And the craziest bit of all, as if that weren’t weird enough as it is, when scientists wanted to see which hole it actually went through, and they put up sensors to be able to watch which hole it goes through, suddenly, like a toddler who was just discovered a painting on the walls, it stops, and it acts like you’d expect it to act. And it only goes through one or the other. The act of looking at it changes it from a wave to a particle. What!? And if this is totally blowing your mind right now, you’re not alone. Albert Einstein, who might be the smartest man who ever lived, at least in our lifetimes, was so against this new idea of quantum physics that he spent the last 30 years of his life trying to disprove it. Albert Einstein couldn’t get this. So you should feel OK if this isn’t all clear as day for you as well. But he could not, for the life of him, disprove this theory, and time and time again, experiment after experiment after experiment, proved that this is true.
The rules that govern our lives, the ones that we take for granted, the intuitive rules of “what goes up must come down,” that sort of thing, suddenly don’t apply anymore at the fundamental building-block level of our universe. All sorts of things that just simply cannot be true are foundational to the nature of our universe. Like objects being in two places at once, or particles being linked together over great distances without anything in between them, or effects happening before their causes, and so on, and so on.
Our universe is built on paradoxes, on impossible truths, on a deep wisdom that appears as foolishness to those who have not studied it. Our lives as we know it are only possible because there is an invisible, counter-intuitive framework woven into the fabric of reality. So why, then, should it be any surprise that the spiritual underpinnings of our existence should likewise be counter to our common wisdom and intuition?
Now, you have heard it said that we must destroy our enemies and show no mercy. But Jesus says “Do not resist an evil-doer. Pray for those who would persecute you.” You have heard it said by the false prophets of our era that if you just work hard, and pray, and believe, and give money to the right preachers, that God will bless you with riches. But Jesus says, “Blessed are the poor.” And God cannot – man cannot serve both God and money. You have to choose. You have heard it said that the greatest among you has the most servants, but Jesus says the greatest among you will be the servant of all. You have heard it said that there always are winners and losers, but Jesus won by losing. That’s the scandal of Christ crucified. Christ crucified makes no earthly sense. It is the least intuitive way to be that we could have been saved, that he could have [won].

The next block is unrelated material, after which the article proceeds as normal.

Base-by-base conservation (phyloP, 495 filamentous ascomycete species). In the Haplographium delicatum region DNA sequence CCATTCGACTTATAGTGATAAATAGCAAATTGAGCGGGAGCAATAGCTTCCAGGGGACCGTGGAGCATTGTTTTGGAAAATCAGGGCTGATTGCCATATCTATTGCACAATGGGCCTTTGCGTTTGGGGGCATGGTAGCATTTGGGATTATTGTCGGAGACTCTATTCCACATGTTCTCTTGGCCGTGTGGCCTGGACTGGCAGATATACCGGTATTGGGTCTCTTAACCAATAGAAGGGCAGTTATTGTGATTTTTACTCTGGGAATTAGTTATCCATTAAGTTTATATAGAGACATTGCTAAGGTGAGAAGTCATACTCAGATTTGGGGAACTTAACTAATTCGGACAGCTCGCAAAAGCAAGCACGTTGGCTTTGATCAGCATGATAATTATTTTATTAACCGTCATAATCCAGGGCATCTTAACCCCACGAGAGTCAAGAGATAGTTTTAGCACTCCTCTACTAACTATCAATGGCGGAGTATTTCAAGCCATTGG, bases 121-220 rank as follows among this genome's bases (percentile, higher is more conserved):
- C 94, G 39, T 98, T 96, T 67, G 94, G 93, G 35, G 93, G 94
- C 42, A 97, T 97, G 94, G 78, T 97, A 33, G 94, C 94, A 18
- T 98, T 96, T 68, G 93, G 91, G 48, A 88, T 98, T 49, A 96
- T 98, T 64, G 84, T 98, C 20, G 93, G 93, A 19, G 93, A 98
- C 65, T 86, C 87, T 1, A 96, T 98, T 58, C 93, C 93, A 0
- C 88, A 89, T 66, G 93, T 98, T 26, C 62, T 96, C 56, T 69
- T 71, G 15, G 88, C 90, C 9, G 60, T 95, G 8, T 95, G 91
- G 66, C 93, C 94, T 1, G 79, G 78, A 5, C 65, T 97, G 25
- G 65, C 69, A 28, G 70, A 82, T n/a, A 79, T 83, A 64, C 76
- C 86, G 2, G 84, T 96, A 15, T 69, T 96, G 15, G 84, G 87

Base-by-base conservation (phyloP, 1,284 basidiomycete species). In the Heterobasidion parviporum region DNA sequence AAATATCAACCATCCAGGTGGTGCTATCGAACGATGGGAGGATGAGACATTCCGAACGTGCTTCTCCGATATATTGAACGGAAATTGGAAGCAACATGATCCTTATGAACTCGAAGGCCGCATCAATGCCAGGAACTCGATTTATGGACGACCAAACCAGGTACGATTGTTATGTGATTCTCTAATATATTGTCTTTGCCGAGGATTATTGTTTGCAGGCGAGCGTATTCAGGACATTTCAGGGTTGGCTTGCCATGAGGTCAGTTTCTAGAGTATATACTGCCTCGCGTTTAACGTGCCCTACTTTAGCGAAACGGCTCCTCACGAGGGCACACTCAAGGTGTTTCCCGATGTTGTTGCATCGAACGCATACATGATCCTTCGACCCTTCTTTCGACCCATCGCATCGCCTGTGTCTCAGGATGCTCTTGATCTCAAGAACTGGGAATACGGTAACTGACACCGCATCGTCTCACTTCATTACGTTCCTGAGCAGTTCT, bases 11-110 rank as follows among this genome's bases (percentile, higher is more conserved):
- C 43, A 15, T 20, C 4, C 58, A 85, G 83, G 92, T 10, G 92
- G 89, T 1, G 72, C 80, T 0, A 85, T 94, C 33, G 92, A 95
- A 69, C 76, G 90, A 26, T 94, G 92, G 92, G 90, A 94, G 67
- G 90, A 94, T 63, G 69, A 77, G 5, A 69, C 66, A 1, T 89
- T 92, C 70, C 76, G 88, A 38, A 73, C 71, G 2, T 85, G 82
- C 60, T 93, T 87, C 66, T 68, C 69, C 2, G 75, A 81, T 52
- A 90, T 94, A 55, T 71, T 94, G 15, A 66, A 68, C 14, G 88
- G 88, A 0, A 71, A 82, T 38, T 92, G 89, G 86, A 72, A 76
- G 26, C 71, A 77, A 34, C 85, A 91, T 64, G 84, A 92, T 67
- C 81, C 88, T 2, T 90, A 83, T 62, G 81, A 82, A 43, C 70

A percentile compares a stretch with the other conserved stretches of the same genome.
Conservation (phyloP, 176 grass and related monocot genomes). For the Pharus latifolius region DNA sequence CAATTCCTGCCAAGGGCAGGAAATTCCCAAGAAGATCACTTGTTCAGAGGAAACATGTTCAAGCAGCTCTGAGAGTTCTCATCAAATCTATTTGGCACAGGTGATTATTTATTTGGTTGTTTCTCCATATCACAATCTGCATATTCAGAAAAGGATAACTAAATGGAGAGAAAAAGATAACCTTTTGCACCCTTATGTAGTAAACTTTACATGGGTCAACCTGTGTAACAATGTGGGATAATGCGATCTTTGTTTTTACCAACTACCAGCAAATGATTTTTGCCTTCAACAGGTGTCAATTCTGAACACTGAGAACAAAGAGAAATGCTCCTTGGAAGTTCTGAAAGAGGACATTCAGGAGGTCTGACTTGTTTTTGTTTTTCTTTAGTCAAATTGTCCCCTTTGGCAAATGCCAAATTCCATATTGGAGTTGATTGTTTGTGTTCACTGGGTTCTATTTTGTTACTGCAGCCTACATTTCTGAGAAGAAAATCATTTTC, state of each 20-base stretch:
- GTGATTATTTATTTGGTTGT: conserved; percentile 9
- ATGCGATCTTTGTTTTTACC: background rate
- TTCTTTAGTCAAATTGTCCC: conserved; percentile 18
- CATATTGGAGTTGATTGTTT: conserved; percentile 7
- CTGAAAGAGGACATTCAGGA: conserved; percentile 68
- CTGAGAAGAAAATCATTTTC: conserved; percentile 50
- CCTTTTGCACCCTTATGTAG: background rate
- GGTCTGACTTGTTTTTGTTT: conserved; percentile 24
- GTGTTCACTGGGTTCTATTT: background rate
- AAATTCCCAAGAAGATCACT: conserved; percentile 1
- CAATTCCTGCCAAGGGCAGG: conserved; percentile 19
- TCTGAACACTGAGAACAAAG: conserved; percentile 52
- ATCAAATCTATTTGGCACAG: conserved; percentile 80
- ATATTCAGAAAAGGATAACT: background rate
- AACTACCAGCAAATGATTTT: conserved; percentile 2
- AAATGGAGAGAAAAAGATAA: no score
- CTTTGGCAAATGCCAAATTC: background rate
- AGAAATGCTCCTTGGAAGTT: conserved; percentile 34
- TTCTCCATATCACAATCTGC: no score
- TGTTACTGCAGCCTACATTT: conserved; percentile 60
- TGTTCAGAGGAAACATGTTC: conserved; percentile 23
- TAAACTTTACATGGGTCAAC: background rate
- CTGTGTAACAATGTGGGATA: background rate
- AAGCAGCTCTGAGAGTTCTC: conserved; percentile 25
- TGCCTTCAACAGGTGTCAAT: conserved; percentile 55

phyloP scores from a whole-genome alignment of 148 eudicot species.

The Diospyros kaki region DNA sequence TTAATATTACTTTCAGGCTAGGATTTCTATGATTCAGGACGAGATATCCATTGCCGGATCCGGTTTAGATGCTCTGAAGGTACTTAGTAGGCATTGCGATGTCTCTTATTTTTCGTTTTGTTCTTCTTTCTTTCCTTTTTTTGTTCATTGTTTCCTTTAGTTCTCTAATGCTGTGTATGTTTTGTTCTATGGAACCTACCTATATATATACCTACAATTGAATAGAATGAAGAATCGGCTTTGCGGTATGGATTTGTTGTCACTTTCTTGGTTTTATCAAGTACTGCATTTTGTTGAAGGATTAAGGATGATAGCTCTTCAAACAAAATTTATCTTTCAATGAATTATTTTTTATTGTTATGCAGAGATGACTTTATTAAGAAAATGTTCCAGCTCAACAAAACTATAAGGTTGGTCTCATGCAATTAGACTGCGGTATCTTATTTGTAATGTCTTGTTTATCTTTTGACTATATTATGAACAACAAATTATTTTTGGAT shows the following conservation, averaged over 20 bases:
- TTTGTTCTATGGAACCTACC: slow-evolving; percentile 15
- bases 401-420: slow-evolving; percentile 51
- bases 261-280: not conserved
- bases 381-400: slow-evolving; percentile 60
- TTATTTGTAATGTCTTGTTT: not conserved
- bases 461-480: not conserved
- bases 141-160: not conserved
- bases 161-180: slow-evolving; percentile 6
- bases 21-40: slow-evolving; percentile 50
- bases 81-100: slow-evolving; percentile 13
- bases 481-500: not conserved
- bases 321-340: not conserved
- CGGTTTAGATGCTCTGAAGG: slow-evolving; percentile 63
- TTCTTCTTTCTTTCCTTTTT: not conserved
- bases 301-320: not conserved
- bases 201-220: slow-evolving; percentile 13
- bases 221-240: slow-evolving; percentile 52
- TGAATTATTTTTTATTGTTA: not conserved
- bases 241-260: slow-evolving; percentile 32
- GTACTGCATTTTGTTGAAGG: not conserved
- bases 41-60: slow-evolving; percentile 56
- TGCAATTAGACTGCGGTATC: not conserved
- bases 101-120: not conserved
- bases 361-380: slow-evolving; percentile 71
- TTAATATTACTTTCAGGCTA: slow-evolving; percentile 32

You see, Jesus being crucified is a double curse. The Romans reserved the cross for political executions. Stripped down naked, tortured for days, up there on a hill that people could see, so that not only would you be executed, but that your reputation would be ruined. No one would pin their hopes on someone who’s so obviously lost. Now add that to the fact that in the book of Deuteronomy, we read that anyone who is killed on a tree and left to hang in the elements is cursed by God. So Jesus is doubly cursed – cursed by man, cursed by God. So claiming victory in the midst of this, as we do, as Christians, is foolishness. It’s naive. It’s misguided, it’s backwards, but it is true. And it is essential to the very fabric of our being. The wisdom of God appears foolish to us, and our so-called wisdom is foolishness to God.
But the good news, friends, is that just like the oddities of quantum physics, the wisdom of God can be learned. Just because it’s counterintuitive doesn’t mean that it’s out of reach.
Because God wants to be known. See, in physics, we use mathematics to overcome our intuition and to find the truth at the heart of things. With God we have been given the gift of Scripture. A messy, sometimes contradictory, often confusing library of 66 books spanning 1500 years, three continents, and at least three languages. You will find precious few answers, or reassuring platitudes, in these pages. You will, however, find the living and creative and untamed God. You will find this living God as you wrestle through this text within your community – not alone, within your community. Jesus taught his disciples “wherever two or more are gathered in my name, I will be among you.” And he promised that when he sent the Holy Spirit, that the Spirit would teach us, would teach us all things, would speak into our souls what is too essential, too deep, for our minds, which are clouded by our reason, by the prejudices that we have.
So I want to personally invite you, this week, to plug in somewhere. To discover the foolishness of the Cross, of Christ crucified, the wisdom of God that seems foolish to us. There are so many opportunities for you to do this within this community. This week, Monday, Tuesday, and Saturday, we will be beginning our discipleship groups, small groups dedicated to doing this very work, to uncovering the wisdom of God in the midst of the foolishness of the world. Or you can come to adult studies next week at 9:15 as we begin a scriptural study into the fruits of the Spirit. Come to our Monday/Thursday service this year, where we will literally just be reading the entire book of Mark. Come to one, come to all, I don’t care. Just come to something. Engage. Plug in. Make this yours. Take hold of the God that wants to be known, the impossible mysteries that have made itself possible in our midst through the contradiction of Christ crucified. For as Paul said, the message about the cross is foolishness to those who are perishing, but to us who are being saved, it is the very power of God. Let us pray.